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Enes Kanter shows America how to be free

SALT LAKE CITY — The truest show of American patriotism didn’t come from tiki-torch-bearing demonstrators, or from counter-demonstrators in Charlottesville, Virginia, last weekend.

It didn’t even come from a U.S. citizen, though he hopes to be.

Enes Kanter knows it’s not a perfect country, having lived here for eight years, but he also knows he’s free to say what he feels. The phrase “just happy to be here” aptly describes him, but not in the usual sense. He’s not only happy to be in the NBA, but in America.

As torch-bearing white nationalists marched in Virginia, the former Jazz forward tweeted a picture of the Statue of Liberty, with this caption: “America only needs one torch. It’s bigger and brighter than yours.”

No politician, speechwriter or pundit could have said it better.

This from a man who has had death threats in both America and his native Turkey. There is a warrant for his arrest in Turkey, where his father was detained by authorities. Kanter contends it has all come about because he opposes current Turkish leader Recep Tayyip Erdogan.

But Kanter isn’t hiding; he’s thriving. He has long been known among Utahns as outspoken and outgoing. Early in his career, his social media efforts were far less sophisticated. He once tweeted from a Salt Lake restaurant that he was “looking for a blonde to eat dinner with me at my table. Does anyone wanna join me?”

It was slightly sad — a lonely 20-year-old in a strange city.

After 3 1/2 years with the Jazz, he demanded and got a trade that sent him to Oklahoma City. He called the Jazz organization “unprofessional” and noted how much better things were with his new team. That sent Jazz fans into a lather. They’ve booed him like a despot ever since.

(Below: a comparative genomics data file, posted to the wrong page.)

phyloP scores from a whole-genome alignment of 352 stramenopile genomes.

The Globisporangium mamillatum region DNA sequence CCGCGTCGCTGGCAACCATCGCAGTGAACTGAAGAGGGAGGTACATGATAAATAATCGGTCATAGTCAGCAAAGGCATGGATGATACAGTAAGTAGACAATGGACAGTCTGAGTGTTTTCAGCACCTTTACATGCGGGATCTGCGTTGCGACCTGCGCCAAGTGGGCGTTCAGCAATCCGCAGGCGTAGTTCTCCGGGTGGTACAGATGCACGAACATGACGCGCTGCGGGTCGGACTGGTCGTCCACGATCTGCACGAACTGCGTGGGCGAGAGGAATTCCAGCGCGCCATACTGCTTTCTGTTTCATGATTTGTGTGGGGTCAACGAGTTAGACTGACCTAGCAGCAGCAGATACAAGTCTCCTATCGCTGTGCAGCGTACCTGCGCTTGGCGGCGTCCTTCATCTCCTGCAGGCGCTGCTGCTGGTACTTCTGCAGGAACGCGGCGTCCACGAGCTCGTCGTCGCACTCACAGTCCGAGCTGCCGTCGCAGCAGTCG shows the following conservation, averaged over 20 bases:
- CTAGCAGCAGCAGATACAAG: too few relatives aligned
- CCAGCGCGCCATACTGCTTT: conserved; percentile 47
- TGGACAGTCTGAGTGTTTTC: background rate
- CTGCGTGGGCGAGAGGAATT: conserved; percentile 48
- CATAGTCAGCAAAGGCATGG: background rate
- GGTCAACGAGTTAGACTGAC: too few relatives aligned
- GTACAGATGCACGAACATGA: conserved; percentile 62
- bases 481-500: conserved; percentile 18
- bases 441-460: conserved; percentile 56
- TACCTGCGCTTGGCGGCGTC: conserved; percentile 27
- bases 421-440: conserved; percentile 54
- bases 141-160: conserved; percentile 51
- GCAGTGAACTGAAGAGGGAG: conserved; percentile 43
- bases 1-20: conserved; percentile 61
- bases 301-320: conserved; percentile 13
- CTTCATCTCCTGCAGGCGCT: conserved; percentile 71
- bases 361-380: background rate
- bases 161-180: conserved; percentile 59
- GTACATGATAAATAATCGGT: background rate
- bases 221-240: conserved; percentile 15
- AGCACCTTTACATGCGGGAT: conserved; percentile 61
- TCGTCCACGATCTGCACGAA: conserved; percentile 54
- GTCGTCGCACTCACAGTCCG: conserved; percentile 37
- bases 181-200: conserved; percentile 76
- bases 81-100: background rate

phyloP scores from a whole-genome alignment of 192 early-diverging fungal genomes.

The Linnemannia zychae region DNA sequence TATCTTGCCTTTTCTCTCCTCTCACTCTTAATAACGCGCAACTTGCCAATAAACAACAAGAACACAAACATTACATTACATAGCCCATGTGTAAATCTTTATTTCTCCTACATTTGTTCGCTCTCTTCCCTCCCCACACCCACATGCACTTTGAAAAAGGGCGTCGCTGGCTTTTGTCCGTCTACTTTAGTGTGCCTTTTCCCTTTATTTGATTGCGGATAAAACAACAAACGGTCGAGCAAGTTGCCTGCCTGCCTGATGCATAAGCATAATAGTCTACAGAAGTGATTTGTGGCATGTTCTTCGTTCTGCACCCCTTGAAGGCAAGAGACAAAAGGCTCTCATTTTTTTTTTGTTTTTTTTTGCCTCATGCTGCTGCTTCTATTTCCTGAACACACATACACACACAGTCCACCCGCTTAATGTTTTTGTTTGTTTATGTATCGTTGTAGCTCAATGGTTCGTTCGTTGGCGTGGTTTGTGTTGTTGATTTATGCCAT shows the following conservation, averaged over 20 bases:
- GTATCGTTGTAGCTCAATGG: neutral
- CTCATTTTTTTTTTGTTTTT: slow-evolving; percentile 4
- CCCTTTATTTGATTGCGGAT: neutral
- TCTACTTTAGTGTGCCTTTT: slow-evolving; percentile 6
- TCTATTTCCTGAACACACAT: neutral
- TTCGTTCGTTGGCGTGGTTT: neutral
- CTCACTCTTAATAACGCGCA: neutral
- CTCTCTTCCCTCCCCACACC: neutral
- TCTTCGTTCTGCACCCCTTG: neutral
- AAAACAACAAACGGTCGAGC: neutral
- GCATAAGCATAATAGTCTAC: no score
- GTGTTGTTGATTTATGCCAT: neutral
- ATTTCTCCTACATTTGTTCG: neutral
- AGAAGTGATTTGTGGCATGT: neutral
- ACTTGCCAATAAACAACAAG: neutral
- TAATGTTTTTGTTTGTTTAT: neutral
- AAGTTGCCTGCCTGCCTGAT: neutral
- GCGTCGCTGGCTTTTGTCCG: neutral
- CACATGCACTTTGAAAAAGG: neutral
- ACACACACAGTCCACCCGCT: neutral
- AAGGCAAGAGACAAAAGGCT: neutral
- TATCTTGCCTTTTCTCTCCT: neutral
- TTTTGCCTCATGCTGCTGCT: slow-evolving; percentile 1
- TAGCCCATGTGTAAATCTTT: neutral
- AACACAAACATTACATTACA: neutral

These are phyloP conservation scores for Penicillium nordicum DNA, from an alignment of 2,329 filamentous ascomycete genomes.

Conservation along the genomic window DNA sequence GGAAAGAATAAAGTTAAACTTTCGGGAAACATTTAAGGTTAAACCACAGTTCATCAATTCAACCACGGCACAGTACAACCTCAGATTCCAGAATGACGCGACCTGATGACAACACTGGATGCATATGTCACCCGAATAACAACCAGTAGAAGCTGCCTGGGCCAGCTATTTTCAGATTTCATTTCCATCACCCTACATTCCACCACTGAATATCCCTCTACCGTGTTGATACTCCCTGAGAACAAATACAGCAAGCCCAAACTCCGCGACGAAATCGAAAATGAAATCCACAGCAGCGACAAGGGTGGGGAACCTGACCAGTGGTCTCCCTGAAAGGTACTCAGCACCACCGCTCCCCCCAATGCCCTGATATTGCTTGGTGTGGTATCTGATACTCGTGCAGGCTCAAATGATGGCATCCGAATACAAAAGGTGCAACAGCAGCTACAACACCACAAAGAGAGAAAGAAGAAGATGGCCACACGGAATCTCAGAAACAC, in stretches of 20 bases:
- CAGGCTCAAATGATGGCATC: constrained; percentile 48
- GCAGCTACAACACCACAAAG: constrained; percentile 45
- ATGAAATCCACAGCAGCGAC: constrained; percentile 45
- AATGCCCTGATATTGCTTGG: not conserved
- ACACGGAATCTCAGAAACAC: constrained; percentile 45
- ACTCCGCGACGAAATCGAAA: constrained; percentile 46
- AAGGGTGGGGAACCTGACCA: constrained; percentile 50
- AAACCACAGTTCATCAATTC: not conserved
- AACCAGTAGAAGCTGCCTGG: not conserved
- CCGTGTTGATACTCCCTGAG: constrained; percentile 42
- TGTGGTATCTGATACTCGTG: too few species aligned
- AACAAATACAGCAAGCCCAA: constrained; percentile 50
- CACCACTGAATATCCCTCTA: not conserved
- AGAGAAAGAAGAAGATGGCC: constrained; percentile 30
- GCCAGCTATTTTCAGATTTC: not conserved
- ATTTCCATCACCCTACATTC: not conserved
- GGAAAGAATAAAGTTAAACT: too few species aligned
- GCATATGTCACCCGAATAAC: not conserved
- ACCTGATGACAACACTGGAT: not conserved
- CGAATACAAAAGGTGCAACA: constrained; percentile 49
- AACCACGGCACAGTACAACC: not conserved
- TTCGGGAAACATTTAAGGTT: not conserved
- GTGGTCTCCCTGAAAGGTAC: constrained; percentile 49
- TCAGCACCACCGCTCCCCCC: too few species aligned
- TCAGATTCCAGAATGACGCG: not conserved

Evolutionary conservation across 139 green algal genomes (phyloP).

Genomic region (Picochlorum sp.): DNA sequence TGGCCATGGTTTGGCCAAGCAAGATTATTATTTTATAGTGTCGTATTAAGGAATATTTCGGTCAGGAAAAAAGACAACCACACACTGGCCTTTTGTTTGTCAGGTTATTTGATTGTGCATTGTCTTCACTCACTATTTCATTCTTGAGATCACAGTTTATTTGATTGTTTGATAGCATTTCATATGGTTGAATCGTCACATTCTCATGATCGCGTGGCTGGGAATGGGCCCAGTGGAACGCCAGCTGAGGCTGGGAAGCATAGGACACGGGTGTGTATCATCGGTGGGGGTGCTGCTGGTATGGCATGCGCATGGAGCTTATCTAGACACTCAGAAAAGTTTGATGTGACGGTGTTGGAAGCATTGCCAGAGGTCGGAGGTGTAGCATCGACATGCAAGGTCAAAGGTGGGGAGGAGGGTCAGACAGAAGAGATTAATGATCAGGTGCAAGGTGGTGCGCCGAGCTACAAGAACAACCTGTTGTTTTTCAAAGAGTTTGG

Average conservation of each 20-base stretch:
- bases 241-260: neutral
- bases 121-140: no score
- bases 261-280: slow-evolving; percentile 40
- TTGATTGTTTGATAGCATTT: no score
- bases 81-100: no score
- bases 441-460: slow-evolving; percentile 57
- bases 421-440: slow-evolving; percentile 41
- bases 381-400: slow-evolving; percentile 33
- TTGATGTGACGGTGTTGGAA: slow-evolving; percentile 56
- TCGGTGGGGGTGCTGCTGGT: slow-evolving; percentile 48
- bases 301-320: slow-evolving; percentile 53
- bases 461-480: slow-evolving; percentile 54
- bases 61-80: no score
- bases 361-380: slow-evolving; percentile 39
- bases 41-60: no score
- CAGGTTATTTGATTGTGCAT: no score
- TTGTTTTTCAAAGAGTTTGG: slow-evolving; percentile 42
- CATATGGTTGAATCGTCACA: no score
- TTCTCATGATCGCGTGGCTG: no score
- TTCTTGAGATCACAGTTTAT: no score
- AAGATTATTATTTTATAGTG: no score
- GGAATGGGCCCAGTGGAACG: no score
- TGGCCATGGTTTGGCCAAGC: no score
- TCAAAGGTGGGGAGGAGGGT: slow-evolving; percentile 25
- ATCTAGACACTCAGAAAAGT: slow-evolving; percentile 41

Actually, Kanter has been fighting what he considers a real-life despot. The Thunder big man calls Erdogan “the Hitler of our century” and says friends and relatives have been jailed. Kanter’s father — who disowned him for his beliefs — was nevertheless spit on at a supermarket.

In May, Kanter’s passport was canceled by the Turkish government as he was traveling through Romania, en route to the U.S. Then came the warrant. His crime, according to the Turkish government, was belonging to a “terror group.” He says his anti-Erdogan views were the cause of the warrant.

So Kanter has taken to the American mainstream and social media with a vengeance, saying he wants to become a U.S. citizen ASAP. Right now he is a man without a country, but not without a platform. He talks about human rights and retweets Pope Francis’ calls for peace and unity.

But Kanter isn’t just a talker. He served dinner at a New Hampshire soup kitchen. At inner-city basketball camps, he treats the kids like they are his friends. He even tried his hand (unsuccessfully) at reporting. During free agency, he tweeted a photo of a locker with Rudy Gay’s name next to Russell Westbrook’s, only to discover Gay signed with San Antonio.

In between the political and basketball tweets, Kanter preaches world peace. “The most important thing in life is we need to leave our differences on the table and trying to find what we have in common,” he writes. He posted a picture of the American flag on July 4 with the comment, “Land of the free, home of the brave. Thanks, America.”

He has stated numerous times he wants to have American citizenship as soon as possible. In June he released video of himself at Niagara Falls, calling it “an amazing creation of God.”

Kanter isn’t naïve about this country’s problems, but he now calls it home. Last weekend he reminded America why it’s still special. His negativity toward the Jazz in 2014 was impulsive. But it came from a player who leads with his heart. He didn’t always play his hardest defensively as a Jazz player. That’s forgivable for a man giving his best to stand up for freedom in two countries. In all countries, really.

Kanter has seen so many changes in his native land, he may never return. His calls for peace have struck a sweet tone in an era of incivility. He has grown up a lot since those early years in Utah. Jazz fans should do the same and cheer him loudly the next chance they get.